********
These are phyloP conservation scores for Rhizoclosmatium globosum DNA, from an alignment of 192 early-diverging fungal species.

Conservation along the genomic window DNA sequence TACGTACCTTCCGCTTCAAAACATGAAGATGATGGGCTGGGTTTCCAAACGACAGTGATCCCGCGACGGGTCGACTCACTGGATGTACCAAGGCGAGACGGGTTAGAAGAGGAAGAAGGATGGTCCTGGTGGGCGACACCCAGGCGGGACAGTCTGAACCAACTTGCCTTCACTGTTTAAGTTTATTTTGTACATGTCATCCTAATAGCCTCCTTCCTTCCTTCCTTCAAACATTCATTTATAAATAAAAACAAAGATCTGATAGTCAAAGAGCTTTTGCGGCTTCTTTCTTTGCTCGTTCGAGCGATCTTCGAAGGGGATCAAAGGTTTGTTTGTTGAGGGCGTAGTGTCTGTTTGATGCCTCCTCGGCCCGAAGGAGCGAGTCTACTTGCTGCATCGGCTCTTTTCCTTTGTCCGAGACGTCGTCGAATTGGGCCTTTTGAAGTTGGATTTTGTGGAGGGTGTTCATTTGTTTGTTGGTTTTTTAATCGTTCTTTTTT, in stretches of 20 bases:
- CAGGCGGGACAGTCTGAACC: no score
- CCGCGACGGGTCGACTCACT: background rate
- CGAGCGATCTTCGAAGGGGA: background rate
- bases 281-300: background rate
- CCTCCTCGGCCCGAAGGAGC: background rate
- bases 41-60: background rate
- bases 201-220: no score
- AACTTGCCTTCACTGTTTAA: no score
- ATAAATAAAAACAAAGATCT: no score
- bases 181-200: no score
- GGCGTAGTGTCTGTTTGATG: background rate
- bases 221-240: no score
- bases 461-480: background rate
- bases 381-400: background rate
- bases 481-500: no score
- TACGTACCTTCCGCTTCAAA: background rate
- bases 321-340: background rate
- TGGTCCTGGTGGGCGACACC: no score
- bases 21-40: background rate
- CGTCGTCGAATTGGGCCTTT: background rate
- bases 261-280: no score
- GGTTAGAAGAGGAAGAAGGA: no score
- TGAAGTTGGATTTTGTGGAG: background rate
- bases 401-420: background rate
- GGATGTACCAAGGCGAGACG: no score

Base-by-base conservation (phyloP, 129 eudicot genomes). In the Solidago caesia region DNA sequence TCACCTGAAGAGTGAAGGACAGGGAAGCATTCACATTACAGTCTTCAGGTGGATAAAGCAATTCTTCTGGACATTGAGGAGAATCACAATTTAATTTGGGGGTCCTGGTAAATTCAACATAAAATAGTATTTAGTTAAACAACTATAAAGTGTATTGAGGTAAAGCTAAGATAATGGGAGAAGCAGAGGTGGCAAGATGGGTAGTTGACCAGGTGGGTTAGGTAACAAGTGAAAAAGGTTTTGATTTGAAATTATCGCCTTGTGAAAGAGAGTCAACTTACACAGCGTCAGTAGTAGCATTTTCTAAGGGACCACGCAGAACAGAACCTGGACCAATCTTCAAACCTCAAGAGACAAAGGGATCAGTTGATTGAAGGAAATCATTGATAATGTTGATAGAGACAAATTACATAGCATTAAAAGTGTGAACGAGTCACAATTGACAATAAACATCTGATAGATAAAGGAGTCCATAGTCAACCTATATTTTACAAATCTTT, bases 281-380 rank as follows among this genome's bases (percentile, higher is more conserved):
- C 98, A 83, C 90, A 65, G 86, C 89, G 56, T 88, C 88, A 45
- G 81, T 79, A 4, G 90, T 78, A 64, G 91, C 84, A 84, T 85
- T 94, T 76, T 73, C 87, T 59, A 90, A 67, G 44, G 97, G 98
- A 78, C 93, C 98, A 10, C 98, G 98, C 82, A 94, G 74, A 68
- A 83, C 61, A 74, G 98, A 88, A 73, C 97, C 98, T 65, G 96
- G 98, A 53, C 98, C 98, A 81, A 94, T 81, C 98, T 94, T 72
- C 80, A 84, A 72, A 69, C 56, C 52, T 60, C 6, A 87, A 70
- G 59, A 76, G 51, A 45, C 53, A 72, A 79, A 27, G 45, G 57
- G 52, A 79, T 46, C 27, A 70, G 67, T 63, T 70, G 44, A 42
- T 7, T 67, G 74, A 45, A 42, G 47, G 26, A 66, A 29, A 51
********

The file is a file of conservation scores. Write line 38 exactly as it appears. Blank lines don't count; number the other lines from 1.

- T 7, T 67, G 74, A 45, A 42, G 47, G 26, A 66, A 29, A 51